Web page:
When I first discovered Bollywood, Preity Zinta danced across the streets of New York in Kal Ho Naa Ho(2003) and Kabie Alvida Na Kehna(2006) as the quintessential NRI (Non Resident Indian) working girl. Even in her début in one of my all-time favorite films, Dil Se(1998), she portrayed the contemporary counterpoint to the traditional constraints that created the heroine’s cycles of terror and revenge. In Veer-Zaara(2004), Zinta’s character loved Shah Rukh Khan’s across the sectarian divide and devoted her life to educating girls in her own tolerant image.
With a career secured as India’s ideal modern woman, what could go wrong? When I finally got around to watching Salaam/Namaste(2005) last weekend, two things struck me. First, could this film about a couple living out of wedlock only succeed if set abroad – in Melbourne – just as an empathetic portrayal of divorce (KANK) needed to be set in New York? Second, whatever happened to the actress who broke the Bollywood mold of the romantic heroine in both ground-breaking films?
The supposed problem lay with a fun bit of fluff that induced my husband, sons, and I to dance around our family room in pajamas called Jhoom Barabar Jhoom(2007). Again Zinta played a South Asian woman assimilated to western norms. Apparently, the critics panned it, but I can’t imagine how it could kill a career.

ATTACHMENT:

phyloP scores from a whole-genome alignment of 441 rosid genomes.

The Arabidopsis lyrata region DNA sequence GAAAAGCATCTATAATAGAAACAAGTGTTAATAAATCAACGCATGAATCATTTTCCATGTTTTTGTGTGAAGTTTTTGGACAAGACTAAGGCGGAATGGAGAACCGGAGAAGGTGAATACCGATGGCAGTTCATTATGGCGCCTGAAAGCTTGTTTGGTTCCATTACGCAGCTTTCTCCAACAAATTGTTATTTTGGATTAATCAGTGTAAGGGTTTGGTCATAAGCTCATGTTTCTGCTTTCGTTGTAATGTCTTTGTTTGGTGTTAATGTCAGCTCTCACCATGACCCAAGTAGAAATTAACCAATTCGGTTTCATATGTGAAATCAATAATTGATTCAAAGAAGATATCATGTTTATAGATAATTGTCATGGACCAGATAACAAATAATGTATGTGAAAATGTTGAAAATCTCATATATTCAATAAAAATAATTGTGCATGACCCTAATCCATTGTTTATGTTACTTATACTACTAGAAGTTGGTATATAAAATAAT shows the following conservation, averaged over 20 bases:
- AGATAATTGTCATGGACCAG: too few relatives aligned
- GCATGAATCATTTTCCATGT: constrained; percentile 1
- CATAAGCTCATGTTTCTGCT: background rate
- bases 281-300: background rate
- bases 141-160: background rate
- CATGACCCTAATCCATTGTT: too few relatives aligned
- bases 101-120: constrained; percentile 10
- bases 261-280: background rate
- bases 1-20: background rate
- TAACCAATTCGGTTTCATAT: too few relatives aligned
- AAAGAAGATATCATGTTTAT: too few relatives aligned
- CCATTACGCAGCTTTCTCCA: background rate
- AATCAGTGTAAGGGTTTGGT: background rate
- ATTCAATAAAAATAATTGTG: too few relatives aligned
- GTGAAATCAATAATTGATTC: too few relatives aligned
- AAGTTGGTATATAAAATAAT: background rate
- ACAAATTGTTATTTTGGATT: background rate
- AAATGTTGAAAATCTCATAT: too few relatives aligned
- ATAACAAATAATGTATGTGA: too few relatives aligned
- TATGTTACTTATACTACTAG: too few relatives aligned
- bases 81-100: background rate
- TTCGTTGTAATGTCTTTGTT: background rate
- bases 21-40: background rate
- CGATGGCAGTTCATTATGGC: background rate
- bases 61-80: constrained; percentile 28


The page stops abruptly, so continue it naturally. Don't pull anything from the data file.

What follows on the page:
When I read that Ms. Zinta was the only Bollywood star who did NOT retract her testimony about mob involvement in Bollywood finance, I could understand the old familiar tale of the blackballed artist. I continue to wonder whether the type of courageous women she played – as well as the courageous woman she is – featured in the rapid burn-out of her stardom. Not that Ms. Zinta suffers too greatly. She owns a cricket team – like Shah Rukh Khan – and completed an executive short-course at Harvard Business School to much fanfare. A woman nearing forty with a master’s degree in criminal psychology, a modelling and acting career, major sports team management, and a Harvard certificate on her CV need not be pitied. Whoever made the premature decision to end her on-screen career, however, is simply pathetic.